It appears that the original playbooks would be a better choice.
It is not the first version of it. It went through some development. They include everything they should. There are no crucial remarks, that you could have about them.
Why not Maezar's?
It is written with a really wierd font, which is troublesome to read by the candlelight. If you would ever want to create new bonds, you have to grab a ruler to dictate the space for them, as it hasn't been made by the author. In comparision to the original, there is no special space or a slot for counting gold pieces, that you own. However the worst above all is literally no space for writing down new pieces of equipment.
Those playbooks really need some modifications, before they can actually be used in a game.
If you have nothing to do with 3 dollars, then I guess you could choose this. A booklet could be a little more impractical, but it would not get lost so easily. This is not a big problem, but you would have to take a look for the original class' bounds and write them down. If your players enjoy drawing their characters it might be a slightly better choice. Extra space for notes is fine, but for longer campaigns it will become too small and useless in the end.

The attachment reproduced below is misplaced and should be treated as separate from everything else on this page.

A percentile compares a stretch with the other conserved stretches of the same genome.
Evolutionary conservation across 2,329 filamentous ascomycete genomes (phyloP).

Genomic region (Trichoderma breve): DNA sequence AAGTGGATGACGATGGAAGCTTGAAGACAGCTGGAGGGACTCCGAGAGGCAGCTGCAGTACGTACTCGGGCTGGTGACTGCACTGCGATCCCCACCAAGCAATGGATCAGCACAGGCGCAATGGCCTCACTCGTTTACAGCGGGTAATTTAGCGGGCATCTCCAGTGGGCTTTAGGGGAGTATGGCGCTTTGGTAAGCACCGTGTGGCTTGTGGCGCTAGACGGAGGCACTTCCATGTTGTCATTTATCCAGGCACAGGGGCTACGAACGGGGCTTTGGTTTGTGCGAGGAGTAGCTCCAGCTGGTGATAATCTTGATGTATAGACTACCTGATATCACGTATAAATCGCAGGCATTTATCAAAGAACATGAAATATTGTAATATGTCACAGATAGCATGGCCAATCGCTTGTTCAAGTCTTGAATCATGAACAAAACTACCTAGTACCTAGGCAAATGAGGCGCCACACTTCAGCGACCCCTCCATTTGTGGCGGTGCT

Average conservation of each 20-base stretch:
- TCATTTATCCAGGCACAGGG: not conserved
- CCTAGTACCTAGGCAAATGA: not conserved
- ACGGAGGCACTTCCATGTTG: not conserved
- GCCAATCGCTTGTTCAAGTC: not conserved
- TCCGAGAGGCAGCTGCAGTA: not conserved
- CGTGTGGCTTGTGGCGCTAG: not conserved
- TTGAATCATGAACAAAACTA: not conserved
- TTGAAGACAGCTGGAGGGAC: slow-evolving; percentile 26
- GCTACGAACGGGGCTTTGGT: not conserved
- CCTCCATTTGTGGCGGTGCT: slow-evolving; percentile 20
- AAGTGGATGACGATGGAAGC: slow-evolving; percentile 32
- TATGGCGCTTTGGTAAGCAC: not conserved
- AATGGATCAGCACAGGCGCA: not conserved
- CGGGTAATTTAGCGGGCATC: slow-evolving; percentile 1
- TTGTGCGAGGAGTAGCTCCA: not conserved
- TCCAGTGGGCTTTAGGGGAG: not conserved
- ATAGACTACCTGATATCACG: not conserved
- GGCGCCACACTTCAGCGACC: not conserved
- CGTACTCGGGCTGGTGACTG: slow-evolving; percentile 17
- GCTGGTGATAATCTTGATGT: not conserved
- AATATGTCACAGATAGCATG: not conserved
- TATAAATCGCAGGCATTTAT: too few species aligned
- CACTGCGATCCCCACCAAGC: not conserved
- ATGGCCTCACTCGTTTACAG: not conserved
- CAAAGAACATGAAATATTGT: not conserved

Depending on the experience of players, including basic moves in the playbook might come in handy for beginners or just be a waste of space. For this reason I print out a few copies of them and whenever someone forgets something he can just pick it up.
I definitely disrecommend following the author's advice to print it on a US letter format, but rather C3, as it would be too fine to easily read it.
If you are preparing for a campaign, I would suggest to print a few sets of tokens or some counters for the debilities. I am using it and it really solves the problem of destroying the playbooks by constantly marking and erasing the debility checkboxes.